And considering John's open antipathy to most organized team sports, we are lucky that our girls acknowledge sports exist at all.
However, when an evening of beautiful weather is combined with free baseball tickets and a hot dog dinner, we are in. Which is why we were found at a South Bend Silverhawks game, hosted by Memorial Medical Group.
We ate some chicken and hot dogs in a box (A box!), and then we headed down to find some seats to cheer our team on to victory. (As a note, I want to point out that I love to watch baseball. It's not too fast, like a basketball game. It's not SO SLOW, like football can be. And--this is really the clincher--it's absolutely chuck full of numbers. Numbers that they flash all over those Jumbotrons. So many fun numbers.) This is where I was struck again with our athletic incompetence. Because, when Mimi asked me "Which team is our team?" (a perfectly reasonable question), she added "Are we the guys with the soccer sticks?"

Yes, Mimi, we are the guys with the soccer sticks. Except we call them baseball bats.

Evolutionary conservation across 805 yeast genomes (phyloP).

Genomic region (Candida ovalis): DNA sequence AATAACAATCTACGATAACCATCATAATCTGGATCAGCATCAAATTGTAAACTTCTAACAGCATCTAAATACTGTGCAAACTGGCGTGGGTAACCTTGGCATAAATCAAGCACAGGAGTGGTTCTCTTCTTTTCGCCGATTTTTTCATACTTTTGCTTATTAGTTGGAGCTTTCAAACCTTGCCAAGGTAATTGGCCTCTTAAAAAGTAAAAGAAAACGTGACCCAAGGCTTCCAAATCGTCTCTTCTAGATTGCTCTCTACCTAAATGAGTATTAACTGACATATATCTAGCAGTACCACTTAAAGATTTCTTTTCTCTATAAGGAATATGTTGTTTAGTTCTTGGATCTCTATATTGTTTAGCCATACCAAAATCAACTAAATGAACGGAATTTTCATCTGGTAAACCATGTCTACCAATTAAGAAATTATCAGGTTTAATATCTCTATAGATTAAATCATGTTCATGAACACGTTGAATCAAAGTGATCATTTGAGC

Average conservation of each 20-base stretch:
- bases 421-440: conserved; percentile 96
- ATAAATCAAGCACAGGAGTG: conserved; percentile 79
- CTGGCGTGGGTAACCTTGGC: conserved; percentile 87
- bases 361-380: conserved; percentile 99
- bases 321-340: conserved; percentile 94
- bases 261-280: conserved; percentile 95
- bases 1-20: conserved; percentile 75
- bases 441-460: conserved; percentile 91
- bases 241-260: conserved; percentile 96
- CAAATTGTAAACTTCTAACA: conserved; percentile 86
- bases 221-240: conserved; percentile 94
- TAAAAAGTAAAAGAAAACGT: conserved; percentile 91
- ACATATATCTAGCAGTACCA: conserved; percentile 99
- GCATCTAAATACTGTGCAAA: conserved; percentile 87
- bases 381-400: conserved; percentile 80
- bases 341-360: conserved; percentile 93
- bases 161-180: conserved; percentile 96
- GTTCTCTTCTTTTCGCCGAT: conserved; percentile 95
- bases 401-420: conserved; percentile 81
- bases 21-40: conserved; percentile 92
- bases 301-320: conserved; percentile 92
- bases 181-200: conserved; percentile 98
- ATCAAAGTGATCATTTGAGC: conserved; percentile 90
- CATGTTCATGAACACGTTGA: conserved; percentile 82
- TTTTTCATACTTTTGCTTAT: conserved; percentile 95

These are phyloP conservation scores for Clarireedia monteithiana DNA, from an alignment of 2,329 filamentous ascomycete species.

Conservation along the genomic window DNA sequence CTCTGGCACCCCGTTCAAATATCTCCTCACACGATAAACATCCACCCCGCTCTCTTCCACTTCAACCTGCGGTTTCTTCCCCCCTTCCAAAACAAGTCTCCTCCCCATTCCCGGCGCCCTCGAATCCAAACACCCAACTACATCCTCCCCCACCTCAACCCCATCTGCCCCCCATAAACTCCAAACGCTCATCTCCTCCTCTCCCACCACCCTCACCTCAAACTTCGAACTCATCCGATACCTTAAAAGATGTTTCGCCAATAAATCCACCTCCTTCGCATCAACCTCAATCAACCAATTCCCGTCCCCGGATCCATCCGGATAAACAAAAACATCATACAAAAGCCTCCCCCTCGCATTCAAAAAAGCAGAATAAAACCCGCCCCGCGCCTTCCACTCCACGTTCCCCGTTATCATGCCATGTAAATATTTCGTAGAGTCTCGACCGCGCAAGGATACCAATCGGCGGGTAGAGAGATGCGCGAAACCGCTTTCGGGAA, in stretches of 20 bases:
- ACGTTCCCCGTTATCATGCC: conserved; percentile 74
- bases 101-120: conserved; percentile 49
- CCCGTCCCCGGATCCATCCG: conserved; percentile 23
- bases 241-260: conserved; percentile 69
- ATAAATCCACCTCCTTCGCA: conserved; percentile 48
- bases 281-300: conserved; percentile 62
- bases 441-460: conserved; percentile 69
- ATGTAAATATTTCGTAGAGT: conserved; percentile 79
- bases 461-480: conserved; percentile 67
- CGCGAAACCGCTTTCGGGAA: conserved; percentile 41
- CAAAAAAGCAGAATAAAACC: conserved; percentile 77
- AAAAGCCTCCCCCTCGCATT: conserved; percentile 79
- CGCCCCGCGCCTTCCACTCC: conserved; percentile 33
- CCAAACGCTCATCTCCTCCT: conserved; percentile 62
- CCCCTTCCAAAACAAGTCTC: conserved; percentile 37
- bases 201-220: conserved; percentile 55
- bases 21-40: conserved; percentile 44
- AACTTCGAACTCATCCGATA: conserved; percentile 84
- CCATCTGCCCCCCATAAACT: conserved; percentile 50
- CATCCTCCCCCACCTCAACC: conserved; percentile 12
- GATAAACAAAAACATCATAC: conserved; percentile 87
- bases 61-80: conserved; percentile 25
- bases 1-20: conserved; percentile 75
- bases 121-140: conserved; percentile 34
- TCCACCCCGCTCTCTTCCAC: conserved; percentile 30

This is how a crazed new reader cheers for the "Silverhocks." (Because a crazed new reader brings a notebook, pencil, and crayons wherever she goes.)
And this is one of the ways an almost-two-year old entertains herself during a baseball game. (Actually, she alternates laying on the concrete and coloring with bugging the blond teenager ahead of us by patting his back and calling him "Uncle Dallin.")

We were lucky to meet our good friends the Masons while we were watching the game itself.

And four little girls can enjoy at least six innings of a baseball game by making repeated trips to the bathroom and drinking fountain.
So, for all you non-athletes out there, don't pass up trips to the ballpark.

Tuesday, August 17, 2010


Olivia got some real caterpillars for her birthday in this fun butterfly house kit.  Those little caterpillars ate and ate and ate, and produced enormous loads of "frass" (caterpillar poop--vocabulary word of the day.  Incidentally, John loves to insert the word "frass" wherever he can fit it into conversation now.), and then turned themselves into chrysalises (chrysali?).

We watched those little cocoons intently until they all hatched into Painted Lady butterflies.  Excitement!

We fed them yellow-tinted sugar water.

And then, because their life span is only about two weeks, we decided to let them fly into the great loveliness of our backyard.

We thought they'd possibly hang around for a bit and let us enjoy them, but they took off immediately as high and as fast as they could.  Do you think they were traumatized by the three weeks they lived in a house with three little girls?